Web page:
Cannibal

Vijai Dan Detha, translated from Rajasthani by Christi Ann Merrill

Read time: a minute

An amusing story, this one. It’s not often these days that you get to read about the battle of wits between men and God. It seems as though that was something we left behind in our childhood. When I read the name of the story, I wasn’t super-excited to read it, but I did—the title is unusual, I thought. But I’m glad I read it.

This story is of a priest of a temple of the Goddess. He’s had a rough life. And he’s no smoother to people around him either. He’s poor and lives off of the food offered to the Goddess as prasād. But one day, he decides to destroy the Goddess’ statue, and burn the temple to show everybody in the village that the Goddess is no good: She doesn’t protect her bhaktas.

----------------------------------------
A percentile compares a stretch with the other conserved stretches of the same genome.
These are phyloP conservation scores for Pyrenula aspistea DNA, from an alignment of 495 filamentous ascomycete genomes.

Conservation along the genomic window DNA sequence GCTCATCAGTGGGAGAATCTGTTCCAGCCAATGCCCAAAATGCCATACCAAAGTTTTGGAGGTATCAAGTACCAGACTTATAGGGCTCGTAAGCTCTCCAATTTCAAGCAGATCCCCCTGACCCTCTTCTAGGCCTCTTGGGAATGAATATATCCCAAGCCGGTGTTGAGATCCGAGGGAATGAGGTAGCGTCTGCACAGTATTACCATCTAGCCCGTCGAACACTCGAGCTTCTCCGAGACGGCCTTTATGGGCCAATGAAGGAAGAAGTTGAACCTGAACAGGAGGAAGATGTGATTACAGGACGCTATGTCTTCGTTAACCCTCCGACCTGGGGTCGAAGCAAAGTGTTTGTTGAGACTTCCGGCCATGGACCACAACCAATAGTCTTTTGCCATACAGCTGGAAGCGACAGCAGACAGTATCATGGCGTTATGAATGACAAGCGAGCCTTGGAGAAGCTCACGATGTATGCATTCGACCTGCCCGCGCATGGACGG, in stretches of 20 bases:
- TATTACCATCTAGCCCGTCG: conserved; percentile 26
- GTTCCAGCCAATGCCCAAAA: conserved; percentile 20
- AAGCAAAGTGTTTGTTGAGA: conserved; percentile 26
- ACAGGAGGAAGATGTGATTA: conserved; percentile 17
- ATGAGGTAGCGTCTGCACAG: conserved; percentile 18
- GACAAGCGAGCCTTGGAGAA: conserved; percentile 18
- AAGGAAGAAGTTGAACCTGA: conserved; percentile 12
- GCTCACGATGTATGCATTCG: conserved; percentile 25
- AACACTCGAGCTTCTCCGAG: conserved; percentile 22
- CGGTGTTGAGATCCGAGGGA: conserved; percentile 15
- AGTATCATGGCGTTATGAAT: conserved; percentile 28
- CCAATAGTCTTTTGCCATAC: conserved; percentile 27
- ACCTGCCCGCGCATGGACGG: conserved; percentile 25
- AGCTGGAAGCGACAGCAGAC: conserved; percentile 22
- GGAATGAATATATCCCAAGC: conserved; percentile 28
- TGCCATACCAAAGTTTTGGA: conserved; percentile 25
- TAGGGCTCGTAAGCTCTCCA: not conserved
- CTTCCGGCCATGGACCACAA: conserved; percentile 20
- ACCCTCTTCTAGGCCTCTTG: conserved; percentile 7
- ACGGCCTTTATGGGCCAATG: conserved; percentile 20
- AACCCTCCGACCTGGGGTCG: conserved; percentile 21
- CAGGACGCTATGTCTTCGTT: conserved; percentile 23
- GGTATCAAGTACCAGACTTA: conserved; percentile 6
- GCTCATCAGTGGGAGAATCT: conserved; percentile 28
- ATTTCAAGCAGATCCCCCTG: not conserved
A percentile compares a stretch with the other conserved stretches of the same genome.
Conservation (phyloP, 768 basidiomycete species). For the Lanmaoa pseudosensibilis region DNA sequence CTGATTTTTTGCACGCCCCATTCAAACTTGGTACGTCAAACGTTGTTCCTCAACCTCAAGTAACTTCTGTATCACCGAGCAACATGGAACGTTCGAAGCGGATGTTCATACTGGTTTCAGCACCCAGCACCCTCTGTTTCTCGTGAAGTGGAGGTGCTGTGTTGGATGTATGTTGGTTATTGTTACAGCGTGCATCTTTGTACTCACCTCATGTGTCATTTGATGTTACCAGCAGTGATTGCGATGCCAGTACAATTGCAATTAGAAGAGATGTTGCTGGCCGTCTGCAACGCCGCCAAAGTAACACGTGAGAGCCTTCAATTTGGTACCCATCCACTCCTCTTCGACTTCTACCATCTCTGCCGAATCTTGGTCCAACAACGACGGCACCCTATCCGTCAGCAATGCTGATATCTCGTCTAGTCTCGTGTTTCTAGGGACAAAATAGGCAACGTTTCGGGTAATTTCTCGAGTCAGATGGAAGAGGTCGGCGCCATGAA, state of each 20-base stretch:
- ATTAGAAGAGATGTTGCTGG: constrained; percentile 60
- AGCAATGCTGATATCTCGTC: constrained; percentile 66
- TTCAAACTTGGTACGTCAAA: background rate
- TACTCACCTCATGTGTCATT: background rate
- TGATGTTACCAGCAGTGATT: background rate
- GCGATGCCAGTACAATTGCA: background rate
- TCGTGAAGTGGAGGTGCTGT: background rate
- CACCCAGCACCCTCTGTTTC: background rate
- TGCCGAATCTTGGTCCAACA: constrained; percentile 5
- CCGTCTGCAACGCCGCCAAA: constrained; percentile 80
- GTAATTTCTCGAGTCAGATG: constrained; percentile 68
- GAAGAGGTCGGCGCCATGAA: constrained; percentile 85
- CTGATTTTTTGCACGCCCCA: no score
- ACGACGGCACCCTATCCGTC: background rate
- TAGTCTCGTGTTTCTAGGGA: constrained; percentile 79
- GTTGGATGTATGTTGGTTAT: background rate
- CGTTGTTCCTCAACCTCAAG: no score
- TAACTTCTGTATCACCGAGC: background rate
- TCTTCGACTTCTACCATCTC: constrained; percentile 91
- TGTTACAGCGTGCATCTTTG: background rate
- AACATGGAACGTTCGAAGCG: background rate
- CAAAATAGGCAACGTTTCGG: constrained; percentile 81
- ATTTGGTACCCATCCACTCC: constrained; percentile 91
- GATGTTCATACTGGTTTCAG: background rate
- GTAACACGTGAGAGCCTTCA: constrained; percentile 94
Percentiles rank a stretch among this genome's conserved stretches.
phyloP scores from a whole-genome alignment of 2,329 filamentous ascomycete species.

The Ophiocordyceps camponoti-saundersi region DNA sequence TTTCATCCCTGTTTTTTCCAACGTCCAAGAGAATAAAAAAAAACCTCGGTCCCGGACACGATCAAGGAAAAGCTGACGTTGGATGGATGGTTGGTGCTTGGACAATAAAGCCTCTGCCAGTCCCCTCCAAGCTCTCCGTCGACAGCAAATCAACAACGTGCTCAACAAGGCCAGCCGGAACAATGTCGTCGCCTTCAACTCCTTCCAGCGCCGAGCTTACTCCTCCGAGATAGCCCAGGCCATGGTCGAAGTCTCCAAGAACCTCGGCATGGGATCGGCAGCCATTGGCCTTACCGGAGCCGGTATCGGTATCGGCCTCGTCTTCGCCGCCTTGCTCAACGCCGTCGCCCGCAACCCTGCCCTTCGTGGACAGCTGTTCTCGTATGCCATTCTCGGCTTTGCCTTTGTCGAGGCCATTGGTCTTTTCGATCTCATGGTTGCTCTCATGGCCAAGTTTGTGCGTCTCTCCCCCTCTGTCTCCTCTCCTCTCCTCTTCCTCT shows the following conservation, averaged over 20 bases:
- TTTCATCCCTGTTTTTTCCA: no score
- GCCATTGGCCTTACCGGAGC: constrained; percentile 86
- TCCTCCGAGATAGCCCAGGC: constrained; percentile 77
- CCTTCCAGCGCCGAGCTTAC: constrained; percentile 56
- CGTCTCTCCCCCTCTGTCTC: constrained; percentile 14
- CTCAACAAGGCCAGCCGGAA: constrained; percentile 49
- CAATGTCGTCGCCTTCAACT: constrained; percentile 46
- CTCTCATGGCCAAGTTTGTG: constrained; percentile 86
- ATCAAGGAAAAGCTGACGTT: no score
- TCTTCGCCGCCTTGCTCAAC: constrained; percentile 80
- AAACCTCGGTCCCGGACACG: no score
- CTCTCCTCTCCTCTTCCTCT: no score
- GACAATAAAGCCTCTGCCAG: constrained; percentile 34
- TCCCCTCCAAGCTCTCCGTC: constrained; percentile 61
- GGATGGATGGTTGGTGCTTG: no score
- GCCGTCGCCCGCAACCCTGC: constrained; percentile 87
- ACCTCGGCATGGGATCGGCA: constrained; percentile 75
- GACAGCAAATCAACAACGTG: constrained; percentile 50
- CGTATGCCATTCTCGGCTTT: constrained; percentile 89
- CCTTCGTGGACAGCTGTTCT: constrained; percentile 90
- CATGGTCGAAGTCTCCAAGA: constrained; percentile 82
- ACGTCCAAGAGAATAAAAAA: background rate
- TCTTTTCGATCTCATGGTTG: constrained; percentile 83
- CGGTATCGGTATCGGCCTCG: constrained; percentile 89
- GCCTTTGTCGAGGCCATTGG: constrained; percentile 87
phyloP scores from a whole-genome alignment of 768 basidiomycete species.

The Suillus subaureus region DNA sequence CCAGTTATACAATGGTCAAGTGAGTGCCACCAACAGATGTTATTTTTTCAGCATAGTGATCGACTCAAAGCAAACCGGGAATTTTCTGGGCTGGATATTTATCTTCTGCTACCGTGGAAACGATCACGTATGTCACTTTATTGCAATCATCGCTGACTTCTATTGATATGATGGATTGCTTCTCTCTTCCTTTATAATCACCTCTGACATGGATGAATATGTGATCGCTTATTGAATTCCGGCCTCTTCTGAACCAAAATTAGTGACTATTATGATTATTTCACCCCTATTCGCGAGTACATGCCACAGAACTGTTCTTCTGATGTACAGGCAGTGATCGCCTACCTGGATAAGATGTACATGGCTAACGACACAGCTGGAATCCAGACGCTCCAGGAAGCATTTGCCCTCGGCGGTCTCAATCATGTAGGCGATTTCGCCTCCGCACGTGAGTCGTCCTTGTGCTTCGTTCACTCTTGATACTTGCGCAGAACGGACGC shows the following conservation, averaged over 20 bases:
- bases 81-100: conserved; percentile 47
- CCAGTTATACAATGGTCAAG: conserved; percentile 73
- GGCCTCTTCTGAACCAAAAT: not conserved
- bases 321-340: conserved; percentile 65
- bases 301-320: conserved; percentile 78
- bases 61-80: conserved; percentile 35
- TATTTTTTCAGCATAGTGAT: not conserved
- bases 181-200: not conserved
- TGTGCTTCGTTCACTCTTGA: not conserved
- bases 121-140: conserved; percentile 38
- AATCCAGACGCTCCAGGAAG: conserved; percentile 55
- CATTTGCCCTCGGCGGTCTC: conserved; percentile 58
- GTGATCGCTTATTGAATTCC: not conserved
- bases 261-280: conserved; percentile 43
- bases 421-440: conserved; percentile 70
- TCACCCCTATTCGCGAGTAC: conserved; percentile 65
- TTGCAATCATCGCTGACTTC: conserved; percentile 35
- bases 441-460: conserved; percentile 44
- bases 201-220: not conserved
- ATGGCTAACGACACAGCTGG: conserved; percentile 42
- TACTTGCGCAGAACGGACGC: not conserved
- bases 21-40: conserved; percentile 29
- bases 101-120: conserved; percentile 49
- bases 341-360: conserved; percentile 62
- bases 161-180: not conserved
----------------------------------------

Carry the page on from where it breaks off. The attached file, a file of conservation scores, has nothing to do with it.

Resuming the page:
The night arrives and he forgets about it. His wife reminds him about his plan. He picks a hammer and walks to the temple. There, he calls out to the Goddess to appear before him. And She obliges—She has to, doesn’t She; her reputation is at stake!

A little battle of words happens when the Goddess agrees to grant his wish, and he asks the Goddess for Her jewels. Of course She doesn’t want to part with them. So She asks him to ask for anything else.

He knows the Goddess is going to play a trick, and She knows he’s no dumb fellow. She grants him a wish that would change his life for good.

It’s a truly amusing story, worth a read. What are you waiting for? Go ahead and read the story! It’s part of Our Favourite Indian Stories. Like we say, read along with us for fun! What’s more, you could even suggest short stories that you’d like us to read.

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Ram Iyer

Writer, PowerShell addict, typographer, self-acclaimed rationalist.

Bangalore, KA ramiyer.me